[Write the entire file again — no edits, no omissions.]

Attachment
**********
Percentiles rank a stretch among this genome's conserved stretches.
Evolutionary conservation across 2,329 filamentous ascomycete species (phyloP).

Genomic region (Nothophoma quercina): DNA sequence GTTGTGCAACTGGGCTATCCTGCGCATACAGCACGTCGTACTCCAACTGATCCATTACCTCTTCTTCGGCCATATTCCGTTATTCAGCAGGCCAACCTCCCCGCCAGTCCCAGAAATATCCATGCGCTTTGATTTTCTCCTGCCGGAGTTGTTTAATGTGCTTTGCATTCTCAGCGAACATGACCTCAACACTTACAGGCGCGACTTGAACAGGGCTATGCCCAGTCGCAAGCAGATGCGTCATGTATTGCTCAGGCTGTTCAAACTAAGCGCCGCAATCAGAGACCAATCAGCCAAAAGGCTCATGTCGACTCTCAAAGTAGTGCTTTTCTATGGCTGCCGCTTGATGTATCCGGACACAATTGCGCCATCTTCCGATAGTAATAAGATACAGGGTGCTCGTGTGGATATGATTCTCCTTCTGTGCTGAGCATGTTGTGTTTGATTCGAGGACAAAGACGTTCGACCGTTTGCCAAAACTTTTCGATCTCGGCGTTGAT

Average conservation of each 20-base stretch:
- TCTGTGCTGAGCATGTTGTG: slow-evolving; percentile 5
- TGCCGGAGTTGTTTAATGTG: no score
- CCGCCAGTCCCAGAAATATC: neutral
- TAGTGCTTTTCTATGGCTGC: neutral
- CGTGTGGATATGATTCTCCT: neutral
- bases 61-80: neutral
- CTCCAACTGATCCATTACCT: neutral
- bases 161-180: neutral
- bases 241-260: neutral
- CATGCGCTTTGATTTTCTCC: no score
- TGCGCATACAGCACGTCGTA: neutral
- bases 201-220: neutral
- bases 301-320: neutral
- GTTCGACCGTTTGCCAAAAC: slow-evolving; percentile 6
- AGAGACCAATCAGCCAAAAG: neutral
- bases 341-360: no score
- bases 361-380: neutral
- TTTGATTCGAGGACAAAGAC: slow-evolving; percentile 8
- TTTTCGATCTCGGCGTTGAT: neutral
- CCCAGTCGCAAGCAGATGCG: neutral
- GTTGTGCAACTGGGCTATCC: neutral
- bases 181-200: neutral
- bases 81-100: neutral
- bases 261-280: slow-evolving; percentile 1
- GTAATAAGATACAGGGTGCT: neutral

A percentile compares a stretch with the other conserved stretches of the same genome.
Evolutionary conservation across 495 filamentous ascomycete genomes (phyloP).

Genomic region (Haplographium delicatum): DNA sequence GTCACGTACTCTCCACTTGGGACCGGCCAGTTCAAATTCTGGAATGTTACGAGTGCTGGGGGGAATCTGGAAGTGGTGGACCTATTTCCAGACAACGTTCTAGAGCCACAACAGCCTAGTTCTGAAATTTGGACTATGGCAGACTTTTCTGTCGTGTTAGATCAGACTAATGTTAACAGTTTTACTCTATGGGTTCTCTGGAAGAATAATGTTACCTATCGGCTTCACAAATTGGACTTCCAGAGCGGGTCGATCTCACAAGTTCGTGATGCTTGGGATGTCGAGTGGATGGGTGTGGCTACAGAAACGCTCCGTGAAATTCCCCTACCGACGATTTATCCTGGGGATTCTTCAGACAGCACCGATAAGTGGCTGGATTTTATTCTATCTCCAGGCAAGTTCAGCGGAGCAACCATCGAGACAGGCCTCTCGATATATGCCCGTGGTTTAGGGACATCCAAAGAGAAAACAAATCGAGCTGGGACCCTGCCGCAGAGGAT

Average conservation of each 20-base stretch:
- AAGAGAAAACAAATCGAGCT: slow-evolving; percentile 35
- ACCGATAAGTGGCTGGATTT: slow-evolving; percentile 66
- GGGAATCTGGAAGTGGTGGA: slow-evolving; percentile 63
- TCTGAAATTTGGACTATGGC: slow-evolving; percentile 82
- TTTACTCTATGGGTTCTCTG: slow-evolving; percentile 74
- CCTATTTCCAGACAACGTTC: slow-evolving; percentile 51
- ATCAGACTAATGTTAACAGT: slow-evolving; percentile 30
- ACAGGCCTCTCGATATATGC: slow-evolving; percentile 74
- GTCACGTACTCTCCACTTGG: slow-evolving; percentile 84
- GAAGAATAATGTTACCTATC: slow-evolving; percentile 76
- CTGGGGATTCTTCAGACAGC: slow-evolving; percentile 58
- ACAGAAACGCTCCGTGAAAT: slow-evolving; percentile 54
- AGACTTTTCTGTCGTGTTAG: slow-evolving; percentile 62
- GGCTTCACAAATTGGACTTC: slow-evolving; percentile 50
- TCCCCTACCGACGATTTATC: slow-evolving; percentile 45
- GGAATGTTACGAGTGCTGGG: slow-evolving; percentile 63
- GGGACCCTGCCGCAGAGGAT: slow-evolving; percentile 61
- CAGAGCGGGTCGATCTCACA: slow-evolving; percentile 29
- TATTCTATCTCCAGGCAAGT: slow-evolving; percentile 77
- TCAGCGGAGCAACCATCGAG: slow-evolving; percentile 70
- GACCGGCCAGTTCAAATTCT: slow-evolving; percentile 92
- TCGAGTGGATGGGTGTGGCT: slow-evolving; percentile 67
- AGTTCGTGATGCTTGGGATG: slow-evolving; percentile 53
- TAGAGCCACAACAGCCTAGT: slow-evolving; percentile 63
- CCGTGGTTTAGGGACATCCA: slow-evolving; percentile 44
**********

Percentiles rank a stretch among this genome's conserved stretches.
Evolutionary conservation across 2,329 filamentous ascomycete species (phyloP).

Genomic region (Nothophoma quercina): DNA sequence GTTGTGCAACTGGGCTATCCTGCGCATACAGCACGTCGTACTCCAACTGATCCATTACCTCTTCTTCGGCCATATTCCGTTATTCAGCAGGCCAACCTCCCCGCCAGTCCCAGAAATATCCATGCGCTTTGATTTTCTCCTGCCGGAGTTGTTTAATGTGCTTTGCATTCTCAGCGAACATGACCTCAACACTTACAGGCGCGACTTGAACAGGGCTATGCCCAGTCGCAAGCAGATGCGTCATGTATTGCTCAGGCTGTTCAAACTAAGCGCCGCAATCAGAGACCAATCAGCCAAAAGGCTCATGTCGACTCTCAAAGTAGTGCTTTTCTATGGCTGCCGCTTGATGTATCCGGACACAATTGCGCCATCTTCCGATAGTAATAAGATACAGGGTGCTCGTGTGGATATGATTCTCCTTCTGTGCTGAGCATGTTGTGTTTGATTCGAGGACAAAGACGTTCGACCGTTTGCCAAAACTTTTCGATCTCGGCGTTGAT

Average conservation of each 20-base stretch:
- TCTGTGCTGAGCATGTTGTG: slow-evolving; percentile 5
- TGCCGGAGTTGTTTAATGTG: no score
- CCGCCAGTCCCAGAAATATC: neutral
- TAGTGCTTTTCTATGGCTGC: neutral
- CGTGTGGATATGATTCTCCT: neutral
- bases 61-80: neutral
- CTCCAACTGATCCATTACCT: neutral
- bases 161-180: neutral
- bases 241-260: neutral
- CATGCGCTTTGATTTTCTCC: no score
- TGCGCATACAGCACGTCGTA: neutral
- bases 201-220: neutral
- bases 301-320: neutral
- GTTCGACCGTTTGCCAAAAC: slow-evolving; percentile 6
- AGAGACCAATCAGCCAAAAG: neutral
- bases 341-360: no score
- bases 361-380: neutral
- TTTGATTCGAGGACAAAGAC: slow-evolving; percentile 8
- TTTTCGATCTCGGCGTTGAT: neutral
- CCCAGTCGCAAGCAGATGCG: neutral
- GTTGTGCAACTGGGCTATCC: neutral
- bases 181-200: neutral
- bases 81-100: neutral
- bases 261-280: slow-evolving; percentile 1
- GTAATAAGATACAGGGTGCT: neutral

A percentile compares a stretch with the other conserved stretches of the same genome.
Evolutionary conservation across 495 filamentous ascomycete genomes (phyloP).

Genomic region (Haplographium delicatum): DNA sequence GTCACGTACTCTCCACTTGGGACCGGCCAGTTCAAATTCTGGAATGTTACGAGTGCTGGGGGGAATCTGGAAGTGGTGGACCTATTTCCAGACAACGTTCTAGAGCCACAACAGCCTAGTTCTGAAATTTGGACTATGGCAGACTTTTCTGTCGTGTTAGATCAGACTAATGTTAACAGTTTTACTCTATGGGTTCTCTGGAAGAATAATGTTACCTATCGGCTTCACAAATTGGACTTCCAGAGCGGGTCGATCTCACAAGTTCGTGATGCTTGGGATGTCGAGTGGATGGGTGTGGCTACAGAAACGCTCCGTGAAATTCCCCTACCGACGATTTATCCTGGGGATTCTTCAGACAGCACCGATAAGTGGCTGGATTTTATTCTATCTCCAGGCAAGTTCAGCGGAGCAACCATCGAGACAGGCCTCTCGATATATGCCCGTGGTTTAGGGACATCCAAAGAGAAAACAAATCGAGCTGGGACCCTGCCGCAGAGGAT

Average conservation of each 20-base stretch:
- AAGAGAAAACAAATCGAGCT: slow-evolving; percentile 35
- ACCGATAAGTGGCTGGATTT: slow-evolving; percentile 66
- GGGAATCTGGAAGTGGTGGA: slow-evolving; percentile 63
- TCTGAAATTTGGACTATGGC: slow-evolving; percentile 82
- TTTACTCTATGGGTTCTCTG: slow-evolving; percentile 74
- CCTATTTCCAGACAACGTTC: slow-evolving; percentile 51
- ATCAGACTAATGTTAACAGT: slow-evolving; percentile 30
- ACAGGCCTCTCGATATATGC: slow-evolving; percentile 74
- GTCACGTACTCTCCACTTGG: slow-evolving; percentile 84
- GAAGAATAATGTTACCTATC: slow-evolving; percentile 76
- CTGGGGATTCTTCAGACAGC: slow-evolving; percentile 58
- ACAGAAACGCTCCGTGAAAT: slow-evolving; percentile 54
- AGACTTTTCTGTCGTGTTAG: slow-evolving; percentile 62
- GGCTTCACAAATTGGACTTC: slow-evolving; percentile 50
- TCCCCTACCGACGATTTATC: slow-evolving; percentile 45
- GGAATGTTACGAGTGCTGGG: slow-evolving; percentile 63
- GGGACCCTGCCGCAGAGGAT: slow-evolving; percentile 61
- CAGAGCGGGTCGATCTCACA: slow-evolving; percentile 29
- TATTCTATCTCCAGGCAAGT: slow-evolving; percentile 77
- TCAGCGGAGCAACCATCGAG: slow-evolving; percentile 70
- GACCGGCCAGTTCAAATTCT: slow-evolving; percentile 92
- TCGAGTGGATGGGTGTGGCT: slow-evolving; percentile 67
- AGTTCGTGATGCTTGGGATG: slow-evolving; percentile 53
- TAGAGCCACAACAGCCTAGT: slow-evolving; percentile 63
- CCGTGGTTTAGGGACATCCA: slow-evolving; percentile 44